Planning your first vegetable garden might seem like a daunting task, but when you see how amazing and gratifying the results are, all the planning and work is worth the effort. Maintaining the garden can be quite a handful as well, but that is why we have compiled this easy step-by-step guide for you to use and follow and which will allow you to savor your favorite vegetables in no time.
How to start the vegetable garden
#1. Decide what you will plant
If you are a beginner, it’s probably a good idea to start small. Vegetable gardens can mean a lot of work, so, begin with a smaller quantity of seeds. Apart from that, many growers get a little too overexcited when they start and tend to grow much more than they need, which they will, eventually, waste.
Therefore, it’s best to make a plan and see how much your family can consume and base your crops on that. See, also, what your family likes to eat – fresh soup, hardier winter food, or cozy fall meals – and decide on some recipes before actually choosing the vegetables. A daily planner, completed with pictures and tips will help you greatly here.
Apart from quantity, you can also take into consideration the fact that some vegetables are easier to grow than others. If you are a beginner, you might want to start with those.
#2. Determine space
Once you have decided exactly what vegetables you will grow, you can also determine how you will plant them, as well as the layout and design. Do some research on the vegetables you’ve selected and see where exactly they should go in the garden and how much space you need to leave between the seeds when you plant them.
Here are some pointers:
- Plant the tall vegetables like peas, beans, and corn at the back of the garden, where they won’t take any sunlight from the rest;
- Plant the medium ones, like the cabbage family, tomatoes, squash and pumpkin in the middle of your garden;
- Plant the low ones like radishes, lettuce, onions, and beets at the southern end of your vegetable garden, so that they can receive as much sunlight and warmth as possible.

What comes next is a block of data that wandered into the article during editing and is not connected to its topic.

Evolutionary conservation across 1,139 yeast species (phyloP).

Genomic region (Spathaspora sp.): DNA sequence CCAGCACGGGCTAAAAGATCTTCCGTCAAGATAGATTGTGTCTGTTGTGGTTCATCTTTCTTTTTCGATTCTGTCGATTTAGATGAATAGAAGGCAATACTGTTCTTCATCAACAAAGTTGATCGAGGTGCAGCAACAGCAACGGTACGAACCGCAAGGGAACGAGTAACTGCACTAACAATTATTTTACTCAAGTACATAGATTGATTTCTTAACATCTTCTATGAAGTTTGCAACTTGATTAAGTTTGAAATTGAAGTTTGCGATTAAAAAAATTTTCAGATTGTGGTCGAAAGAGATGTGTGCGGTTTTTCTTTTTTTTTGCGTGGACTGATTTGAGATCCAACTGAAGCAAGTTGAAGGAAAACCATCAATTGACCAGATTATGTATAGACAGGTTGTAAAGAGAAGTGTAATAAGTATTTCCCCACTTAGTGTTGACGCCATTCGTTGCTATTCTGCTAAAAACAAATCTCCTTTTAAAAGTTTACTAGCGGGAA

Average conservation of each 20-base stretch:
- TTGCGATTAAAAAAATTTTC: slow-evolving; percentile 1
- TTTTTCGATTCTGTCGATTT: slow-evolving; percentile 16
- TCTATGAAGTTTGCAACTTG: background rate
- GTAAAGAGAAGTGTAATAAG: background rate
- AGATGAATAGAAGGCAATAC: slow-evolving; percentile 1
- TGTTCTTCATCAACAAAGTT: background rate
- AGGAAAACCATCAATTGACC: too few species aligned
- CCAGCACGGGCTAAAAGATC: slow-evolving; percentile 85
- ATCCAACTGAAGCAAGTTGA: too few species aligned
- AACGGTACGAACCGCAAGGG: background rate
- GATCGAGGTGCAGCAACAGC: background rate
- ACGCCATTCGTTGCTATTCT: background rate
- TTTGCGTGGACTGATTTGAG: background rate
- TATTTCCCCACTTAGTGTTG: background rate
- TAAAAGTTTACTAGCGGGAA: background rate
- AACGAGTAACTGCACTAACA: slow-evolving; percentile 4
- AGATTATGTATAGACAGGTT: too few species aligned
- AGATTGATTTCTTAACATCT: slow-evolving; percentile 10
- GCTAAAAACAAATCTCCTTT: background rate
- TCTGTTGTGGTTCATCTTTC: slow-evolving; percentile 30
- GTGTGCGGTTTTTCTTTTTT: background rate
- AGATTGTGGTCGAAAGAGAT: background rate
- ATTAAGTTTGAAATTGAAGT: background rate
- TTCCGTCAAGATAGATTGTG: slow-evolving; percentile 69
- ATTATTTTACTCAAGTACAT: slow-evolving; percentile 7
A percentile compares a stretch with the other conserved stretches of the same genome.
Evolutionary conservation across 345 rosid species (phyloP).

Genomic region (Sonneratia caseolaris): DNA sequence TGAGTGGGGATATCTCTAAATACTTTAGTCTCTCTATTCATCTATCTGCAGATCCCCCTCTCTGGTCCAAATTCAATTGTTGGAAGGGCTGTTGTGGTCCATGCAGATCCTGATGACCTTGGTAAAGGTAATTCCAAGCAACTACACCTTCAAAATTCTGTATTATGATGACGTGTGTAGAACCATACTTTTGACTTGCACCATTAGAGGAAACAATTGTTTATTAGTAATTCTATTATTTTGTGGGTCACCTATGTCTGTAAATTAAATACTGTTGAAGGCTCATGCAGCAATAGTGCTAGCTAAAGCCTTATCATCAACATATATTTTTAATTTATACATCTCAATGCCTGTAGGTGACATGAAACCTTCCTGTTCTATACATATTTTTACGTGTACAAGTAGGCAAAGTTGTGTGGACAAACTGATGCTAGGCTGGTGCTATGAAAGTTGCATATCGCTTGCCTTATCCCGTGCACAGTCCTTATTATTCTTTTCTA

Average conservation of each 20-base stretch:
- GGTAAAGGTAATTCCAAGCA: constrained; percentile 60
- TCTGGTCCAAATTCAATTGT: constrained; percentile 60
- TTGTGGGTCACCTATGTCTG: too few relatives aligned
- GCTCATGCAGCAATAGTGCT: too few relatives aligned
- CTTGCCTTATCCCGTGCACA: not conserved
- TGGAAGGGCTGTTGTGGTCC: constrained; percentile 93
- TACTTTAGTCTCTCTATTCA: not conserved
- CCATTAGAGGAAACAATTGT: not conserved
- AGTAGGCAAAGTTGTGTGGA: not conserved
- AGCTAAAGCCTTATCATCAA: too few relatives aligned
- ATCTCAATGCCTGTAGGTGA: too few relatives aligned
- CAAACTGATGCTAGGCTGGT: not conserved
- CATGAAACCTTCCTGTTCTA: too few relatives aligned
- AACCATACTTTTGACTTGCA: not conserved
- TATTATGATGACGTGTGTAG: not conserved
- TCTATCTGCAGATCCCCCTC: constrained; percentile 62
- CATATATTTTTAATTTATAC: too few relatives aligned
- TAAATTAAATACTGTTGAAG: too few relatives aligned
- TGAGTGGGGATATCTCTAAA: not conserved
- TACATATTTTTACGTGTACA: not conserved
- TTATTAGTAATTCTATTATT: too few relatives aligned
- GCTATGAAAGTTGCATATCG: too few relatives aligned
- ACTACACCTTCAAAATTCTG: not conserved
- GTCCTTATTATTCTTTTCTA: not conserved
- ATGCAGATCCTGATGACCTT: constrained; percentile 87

- Research how much space you need to leave between each seed for a given vegetable you are planning to plant, as well as the length of the row in feet, so you know how much to plant. For example, in order to plant corn for a family of four, you need a 140-foot row, in which the seeds will be planted some 8” to 12” apart.
#3. Choose the method of growing
This step is very important when it comes to starting a garden. Choosing the method of growing has very much to do with the space you have. If your backyard garden is big enough, you can consider planting the seeds and growing your organic crops directly in the soil. However, if it’s smaller, build raised beds.
Raised beds are basically wooden boxes or containers which you can fill with soil and fertilizer and plant your veggies in, rather than directly in the earth. Lots of farmers and growers actually prefer them for the following reasons:
- They occupy far less space, by reducing considerably the empty space between rows;
- They allow the vegetables to grow longer and stronger roots;
- They can be easily moved from one place to another, including indoor, on your balcony or in the front yard, if you need more sunlight, warmth or if the weather gets really bad;
- They are far more aesthetically pleasing;
- They are better in colder climates because the soil dries up faster and it gets warmer quicker.